Tuesday, April 01, 2008

The Big Apple Is In Big Trouble...This Time It's Education!!!

Tuesday, April 1st 2008, 4:00 AM

New York City has one of the nation's sorriest graduation rates, with less than half of city high-schoolers earning a diploma on time.

That's according to a discouraging national study that will be released today by America's Promise Alliance - a group launched in 1997 by former Secretary of State Colin Powell, then-President Bill Clinton and ex-Presidents George H.W. Bush, Jimmy Carter and Gerald Ford.

The group, which is planning to hold summits on the nation's dropout crisis in all 50 states and in all major cities over the next two years, took a sweeping look at graduation rates across the country, ranking New York 43rd among 50 large cities.

Using 2004 numbers - the most recent year for which national comparisons could be made - New York kids fared worse than their counterparts in Los Angeles, Chicago, Philadelphia, Atlanta and Miami.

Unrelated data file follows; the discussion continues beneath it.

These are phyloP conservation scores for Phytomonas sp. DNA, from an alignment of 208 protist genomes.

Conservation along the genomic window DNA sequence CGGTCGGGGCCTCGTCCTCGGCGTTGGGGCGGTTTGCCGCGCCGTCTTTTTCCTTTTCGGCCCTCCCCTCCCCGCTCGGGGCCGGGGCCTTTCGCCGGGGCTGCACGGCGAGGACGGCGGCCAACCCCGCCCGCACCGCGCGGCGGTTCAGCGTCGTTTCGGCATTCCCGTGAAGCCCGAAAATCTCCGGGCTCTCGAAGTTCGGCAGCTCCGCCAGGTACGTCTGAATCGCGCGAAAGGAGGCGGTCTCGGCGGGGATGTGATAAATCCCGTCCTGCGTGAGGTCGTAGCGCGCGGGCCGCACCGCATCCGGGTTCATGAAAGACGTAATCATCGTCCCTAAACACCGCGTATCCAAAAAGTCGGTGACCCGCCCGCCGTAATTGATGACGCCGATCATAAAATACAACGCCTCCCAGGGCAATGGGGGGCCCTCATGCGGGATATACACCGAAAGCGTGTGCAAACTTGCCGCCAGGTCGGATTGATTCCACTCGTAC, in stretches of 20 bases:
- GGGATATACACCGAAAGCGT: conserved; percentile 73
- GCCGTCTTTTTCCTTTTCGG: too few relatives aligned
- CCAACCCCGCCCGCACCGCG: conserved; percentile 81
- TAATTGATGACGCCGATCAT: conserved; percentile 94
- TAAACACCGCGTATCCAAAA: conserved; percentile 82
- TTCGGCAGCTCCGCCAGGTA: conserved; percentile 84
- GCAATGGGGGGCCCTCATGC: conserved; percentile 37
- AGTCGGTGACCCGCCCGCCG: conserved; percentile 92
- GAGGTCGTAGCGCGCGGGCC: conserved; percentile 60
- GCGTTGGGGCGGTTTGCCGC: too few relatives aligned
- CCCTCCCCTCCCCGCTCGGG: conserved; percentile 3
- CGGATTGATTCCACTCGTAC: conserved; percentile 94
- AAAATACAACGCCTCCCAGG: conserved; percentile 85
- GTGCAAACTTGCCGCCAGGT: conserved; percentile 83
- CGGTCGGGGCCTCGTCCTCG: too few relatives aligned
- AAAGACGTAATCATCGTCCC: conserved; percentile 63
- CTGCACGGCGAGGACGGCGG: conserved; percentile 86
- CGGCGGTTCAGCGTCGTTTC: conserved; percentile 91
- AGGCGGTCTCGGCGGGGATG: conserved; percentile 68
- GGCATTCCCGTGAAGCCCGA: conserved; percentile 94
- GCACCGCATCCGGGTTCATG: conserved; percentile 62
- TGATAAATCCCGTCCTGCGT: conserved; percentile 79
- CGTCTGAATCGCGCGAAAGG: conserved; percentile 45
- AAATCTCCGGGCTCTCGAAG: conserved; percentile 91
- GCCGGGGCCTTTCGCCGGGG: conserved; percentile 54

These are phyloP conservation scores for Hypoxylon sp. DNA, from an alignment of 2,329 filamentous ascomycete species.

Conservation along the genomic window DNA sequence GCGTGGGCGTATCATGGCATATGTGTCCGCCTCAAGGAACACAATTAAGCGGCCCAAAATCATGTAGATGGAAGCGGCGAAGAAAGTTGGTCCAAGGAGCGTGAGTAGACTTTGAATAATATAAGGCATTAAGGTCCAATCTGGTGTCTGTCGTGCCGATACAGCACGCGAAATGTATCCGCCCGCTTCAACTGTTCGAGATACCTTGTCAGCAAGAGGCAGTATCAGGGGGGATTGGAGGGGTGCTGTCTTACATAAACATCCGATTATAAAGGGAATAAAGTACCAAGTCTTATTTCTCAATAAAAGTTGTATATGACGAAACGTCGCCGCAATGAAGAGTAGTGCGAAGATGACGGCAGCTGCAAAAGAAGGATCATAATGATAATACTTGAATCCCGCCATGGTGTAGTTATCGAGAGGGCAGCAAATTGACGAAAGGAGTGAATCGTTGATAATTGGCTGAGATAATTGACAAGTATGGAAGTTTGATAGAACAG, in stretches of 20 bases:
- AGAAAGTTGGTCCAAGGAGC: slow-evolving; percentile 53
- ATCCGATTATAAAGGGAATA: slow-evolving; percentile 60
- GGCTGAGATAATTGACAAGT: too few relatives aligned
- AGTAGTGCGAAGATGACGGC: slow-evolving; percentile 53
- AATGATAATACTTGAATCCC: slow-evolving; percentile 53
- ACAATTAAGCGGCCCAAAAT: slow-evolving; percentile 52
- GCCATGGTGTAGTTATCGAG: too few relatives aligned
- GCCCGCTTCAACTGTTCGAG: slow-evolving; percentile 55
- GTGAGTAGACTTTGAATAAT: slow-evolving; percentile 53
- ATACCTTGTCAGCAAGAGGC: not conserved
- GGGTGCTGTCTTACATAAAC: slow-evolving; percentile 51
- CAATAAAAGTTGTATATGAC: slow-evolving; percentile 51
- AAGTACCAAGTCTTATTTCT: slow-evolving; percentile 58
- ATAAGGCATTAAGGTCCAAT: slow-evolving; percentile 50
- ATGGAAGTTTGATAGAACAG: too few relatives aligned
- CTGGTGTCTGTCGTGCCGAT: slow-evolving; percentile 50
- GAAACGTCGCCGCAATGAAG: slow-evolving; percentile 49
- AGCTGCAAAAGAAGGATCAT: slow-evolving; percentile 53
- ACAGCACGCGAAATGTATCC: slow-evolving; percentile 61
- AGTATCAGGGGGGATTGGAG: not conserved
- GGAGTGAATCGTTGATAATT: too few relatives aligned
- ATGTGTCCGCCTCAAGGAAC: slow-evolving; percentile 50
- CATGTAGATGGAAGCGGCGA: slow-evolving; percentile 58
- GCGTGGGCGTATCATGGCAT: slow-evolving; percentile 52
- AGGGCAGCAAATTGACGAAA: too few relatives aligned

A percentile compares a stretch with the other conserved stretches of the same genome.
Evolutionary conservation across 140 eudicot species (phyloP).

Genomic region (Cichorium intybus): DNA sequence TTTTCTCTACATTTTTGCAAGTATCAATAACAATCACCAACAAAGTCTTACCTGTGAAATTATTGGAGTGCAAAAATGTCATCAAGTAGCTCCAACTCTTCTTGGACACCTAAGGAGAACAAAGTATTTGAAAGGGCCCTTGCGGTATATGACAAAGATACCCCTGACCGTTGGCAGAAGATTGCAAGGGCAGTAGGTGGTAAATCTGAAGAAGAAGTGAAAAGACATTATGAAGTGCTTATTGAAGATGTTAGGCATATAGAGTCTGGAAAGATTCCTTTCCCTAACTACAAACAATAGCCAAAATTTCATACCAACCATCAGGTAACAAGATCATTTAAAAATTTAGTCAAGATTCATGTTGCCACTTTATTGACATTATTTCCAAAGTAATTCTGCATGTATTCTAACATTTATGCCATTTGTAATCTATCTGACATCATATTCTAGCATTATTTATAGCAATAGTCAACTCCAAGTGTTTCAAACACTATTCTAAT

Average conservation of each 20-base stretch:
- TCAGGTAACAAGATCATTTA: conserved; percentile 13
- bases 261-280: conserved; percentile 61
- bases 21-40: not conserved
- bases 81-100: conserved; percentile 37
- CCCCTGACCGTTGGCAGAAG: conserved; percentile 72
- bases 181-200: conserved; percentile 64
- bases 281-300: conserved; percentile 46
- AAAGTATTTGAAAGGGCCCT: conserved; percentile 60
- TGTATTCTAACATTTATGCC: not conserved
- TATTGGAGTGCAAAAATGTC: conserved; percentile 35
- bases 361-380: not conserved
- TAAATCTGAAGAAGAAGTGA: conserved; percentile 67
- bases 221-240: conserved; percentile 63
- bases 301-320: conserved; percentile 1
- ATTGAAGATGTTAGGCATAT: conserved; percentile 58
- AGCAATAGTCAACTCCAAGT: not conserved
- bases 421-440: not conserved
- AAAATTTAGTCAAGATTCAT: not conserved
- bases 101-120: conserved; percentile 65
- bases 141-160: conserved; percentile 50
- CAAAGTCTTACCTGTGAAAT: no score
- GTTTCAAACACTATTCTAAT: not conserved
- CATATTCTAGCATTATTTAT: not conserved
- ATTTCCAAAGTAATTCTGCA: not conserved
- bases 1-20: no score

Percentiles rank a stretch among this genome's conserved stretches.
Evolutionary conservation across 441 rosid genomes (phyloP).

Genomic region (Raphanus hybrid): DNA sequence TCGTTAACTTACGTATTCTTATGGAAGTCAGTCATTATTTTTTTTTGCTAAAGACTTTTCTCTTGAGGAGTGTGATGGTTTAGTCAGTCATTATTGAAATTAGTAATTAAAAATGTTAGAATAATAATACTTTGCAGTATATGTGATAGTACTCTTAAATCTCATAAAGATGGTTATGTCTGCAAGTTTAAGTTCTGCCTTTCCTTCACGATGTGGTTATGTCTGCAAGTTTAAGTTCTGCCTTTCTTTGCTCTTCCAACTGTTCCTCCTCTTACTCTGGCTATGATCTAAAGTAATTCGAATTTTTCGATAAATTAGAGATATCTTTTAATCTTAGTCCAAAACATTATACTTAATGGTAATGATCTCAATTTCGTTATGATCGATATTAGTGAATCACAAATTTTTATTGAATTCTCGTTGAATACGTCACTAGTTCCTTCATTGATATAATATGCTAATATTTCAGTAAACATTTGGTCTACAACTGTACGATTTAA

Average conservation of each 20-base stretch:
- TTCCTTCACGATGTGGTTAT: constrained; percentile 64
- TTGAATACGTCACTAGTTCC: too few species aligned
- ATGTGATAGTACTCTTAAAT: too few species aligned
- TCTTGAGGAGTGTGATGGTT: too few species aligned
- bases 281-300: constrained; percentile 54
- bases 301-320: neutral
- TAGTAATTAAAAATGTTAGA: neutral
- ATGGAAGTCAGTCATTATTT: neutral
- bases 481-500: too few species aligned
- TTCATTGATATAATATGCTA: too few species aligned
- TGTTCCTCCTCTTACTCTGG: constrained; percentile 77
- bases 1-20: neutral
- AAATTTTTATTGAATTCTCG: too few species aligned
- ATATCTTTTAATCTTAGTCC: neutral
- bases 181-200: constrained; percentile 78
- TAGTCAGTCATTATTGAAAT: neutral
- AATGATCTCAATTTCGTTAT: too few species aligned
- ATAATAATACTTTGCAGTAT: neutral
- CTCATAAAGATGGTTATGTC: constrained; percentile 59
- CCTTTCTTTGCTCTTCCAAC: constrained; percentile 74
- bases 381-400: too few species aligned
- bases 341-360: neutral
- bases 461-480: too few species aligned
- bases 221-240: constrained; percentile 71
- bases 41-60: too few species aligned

With just 45.2% of city public school kids earning on-time diplomas that year, only Dallas, Minneapolis, Columbus, Baltimore, Cleveland, Indianapolis and Detroit saw a lower percentage of students succeed.

In Detroit, the graduation rate was a shocking 24.9%.

"It's an enormous waste of talent and time and resources," said Cary Goodman, whose Directions for Our Youth organization held a summit on the city's dropout crisis in February. "Unfortunately, New York has never made the dropout crisis the centerpiece of its work in education."

Andrew Jacob, a spokesman for Schools Chancellor Joel Klein, countered that, in fact, the graduation rate has been on the rise.

Though the city and state use somewhat different methodology to calculate the rate, Jacob said the rate has risen 9 percentage points since 2002.

Even using the most optimistic calculation of the city's graduation rate - including kids who earn GEDs and excluding special education students from the formula - only 60% of students graduated in 2006.

"This is an economic crisis as well as a moral crisis," said America's Promise Alliance President Marguerite Kondracke.

A study by her group found that one of every three U.S. high school students drops out before graduating - roughly 1.2 million kids every year.


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